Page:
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Nursery...illness and distress...please tell me it gets better.

(30 Posts)
PumpkinAndHoneyBunny Wed 27-Mar-13 19:04:44

Second day of daycare for dc1 whose 16 months old. It's going horribly. She's so ill and seems to have caught everything going - vommitting, cold, cough, eye infection etc.

Everytime we approach the doors she becomes hysterical and staff have old me she doesn't stop crying all day until I pick her up 9 hours later. She won't eat anything except a bottle of milk and won't nap.

I feel like the worst mother in the world and am happy and cheery to her face but crying on the inside.

Please tell me it gets better?

juneau Fri 29-Mar-13 11:26:58

Adjusting to nursery at your DD's age can be hard, because many DC are going through separation anxiety at this age i.e. they are very strongly bonded with you and don't understand a) why you're leaving and b) that you will come back and get them. This often leads to a very stressful and upsetting adjustment period both for them and you. The good news is that most DC do adjust. The not eating and not sleeping is part of that, but could you perhaps send in a couple of little pots of food from home? That's what I did with my DSs and it seemed to help.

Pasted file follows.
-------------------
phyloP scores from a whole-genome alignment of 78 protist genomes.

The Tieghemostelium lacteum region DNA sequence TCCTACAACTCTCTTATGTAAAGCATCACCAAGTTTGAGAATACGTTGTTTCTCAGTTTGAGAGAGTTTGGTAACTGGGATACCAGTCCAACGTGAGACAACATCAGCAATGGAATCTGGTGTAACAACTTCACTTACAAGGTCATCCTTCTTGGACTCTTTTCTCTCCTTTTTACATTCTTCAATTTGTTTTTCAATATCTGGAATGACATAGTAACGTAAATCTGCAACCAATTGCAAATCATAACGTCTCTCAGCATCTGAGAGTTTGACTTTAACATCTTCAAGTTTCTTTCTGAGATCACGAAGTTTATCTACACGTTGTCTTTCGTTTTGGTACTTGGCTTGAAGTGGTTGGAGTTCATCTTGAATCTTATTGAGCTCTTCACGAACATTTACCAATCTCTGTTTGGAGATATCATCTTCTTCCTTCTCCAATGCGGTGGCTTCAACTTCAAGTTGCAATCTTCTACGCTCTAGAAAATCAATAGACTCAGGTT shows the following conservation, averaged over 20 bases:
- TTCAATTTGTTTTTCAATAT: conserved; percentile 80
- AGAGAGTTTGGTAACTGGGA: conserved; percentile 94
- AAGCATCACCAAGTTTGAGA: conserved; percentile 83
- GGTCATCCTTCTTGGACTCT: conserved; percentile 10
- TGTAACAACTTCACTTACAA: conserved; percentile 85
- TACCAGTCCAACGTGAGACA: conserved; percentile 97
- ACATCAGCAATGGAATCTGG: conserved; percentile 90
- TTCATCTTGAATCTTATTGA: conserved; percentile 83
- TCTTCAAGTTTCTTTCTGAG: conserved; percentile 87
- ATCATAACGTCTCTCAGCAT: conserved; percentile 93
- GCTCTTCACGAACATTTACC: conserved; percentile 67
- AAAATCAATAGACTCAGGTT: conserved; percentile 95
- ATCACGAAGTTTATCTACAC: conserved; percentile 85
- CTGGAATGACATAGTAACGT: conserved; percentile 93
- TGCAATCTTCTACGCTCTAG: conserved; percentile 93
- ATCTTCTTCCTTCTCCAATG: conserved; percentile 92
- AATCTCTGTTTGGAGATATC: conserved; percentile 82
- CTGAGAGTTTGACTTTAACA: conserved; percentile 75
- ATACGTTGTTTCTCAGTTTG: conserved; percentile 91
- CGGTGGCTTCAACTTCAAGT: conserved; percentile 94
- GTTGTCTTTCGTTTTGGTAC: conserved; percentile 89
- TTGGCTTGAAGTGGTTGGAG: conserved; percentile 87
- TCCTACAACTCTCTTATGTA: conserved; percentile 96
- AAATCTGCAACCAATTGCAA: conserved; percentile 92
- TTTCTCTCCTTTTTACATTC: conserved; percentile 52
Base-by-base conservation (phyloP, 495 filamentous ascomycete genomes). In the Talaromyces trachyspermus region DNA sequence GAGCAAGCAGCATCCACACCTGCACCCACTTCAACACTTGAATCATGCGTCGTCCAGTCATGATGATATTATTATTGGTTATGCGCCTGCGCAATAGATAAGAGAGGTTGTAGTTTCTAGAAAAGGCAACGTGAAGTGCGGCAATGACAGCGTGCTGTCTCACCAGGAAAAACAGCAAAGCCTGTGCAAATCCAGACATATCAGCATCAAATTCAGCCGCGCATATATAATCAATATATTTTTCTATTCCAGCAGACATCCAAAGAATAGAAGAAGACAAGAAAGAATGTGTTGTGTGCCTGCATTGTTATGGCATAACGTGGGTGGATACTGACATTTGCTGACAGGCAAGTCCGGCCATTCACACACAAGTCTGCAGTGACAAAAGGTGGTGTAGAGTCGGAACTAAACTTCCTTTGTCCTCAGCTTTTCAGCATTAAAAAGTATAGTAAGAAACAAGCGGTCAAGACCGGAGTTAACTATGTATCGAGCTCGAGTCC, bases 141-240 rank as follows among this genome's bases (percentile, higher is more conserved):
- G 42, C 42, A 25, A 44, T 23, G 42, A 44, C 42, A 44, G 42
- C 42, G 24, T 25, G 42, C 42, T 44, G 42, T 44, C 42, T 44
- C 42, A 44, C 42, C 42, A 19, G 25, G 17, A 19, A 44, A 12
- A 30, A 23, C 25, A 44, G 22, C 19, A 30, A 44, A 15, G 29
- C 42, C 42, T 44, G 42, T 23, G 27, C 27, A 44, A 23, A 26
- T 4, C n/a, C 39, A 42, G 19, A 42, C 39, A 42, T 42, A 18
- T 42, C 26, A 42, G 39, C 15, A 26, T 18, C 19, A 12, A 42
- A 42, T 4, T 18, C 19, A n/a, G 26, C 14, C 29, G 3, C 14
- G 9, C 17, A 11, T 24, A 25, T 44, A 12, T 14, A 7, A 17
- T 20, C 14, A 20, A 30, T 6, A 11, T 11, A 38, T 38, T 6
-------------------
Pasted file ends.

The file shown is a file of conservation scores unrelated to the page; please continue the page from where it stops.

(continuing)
Happiestinwellybobs Fri 29-Mar-13 11:26:35

Fingers crossed for you - sounds positive smile

PumpkinAndHoneyBunny Fri 29-Mar-13 11:24:34

Also took her to docs and he gave her antibiotics for her ear so she was obviously unwell.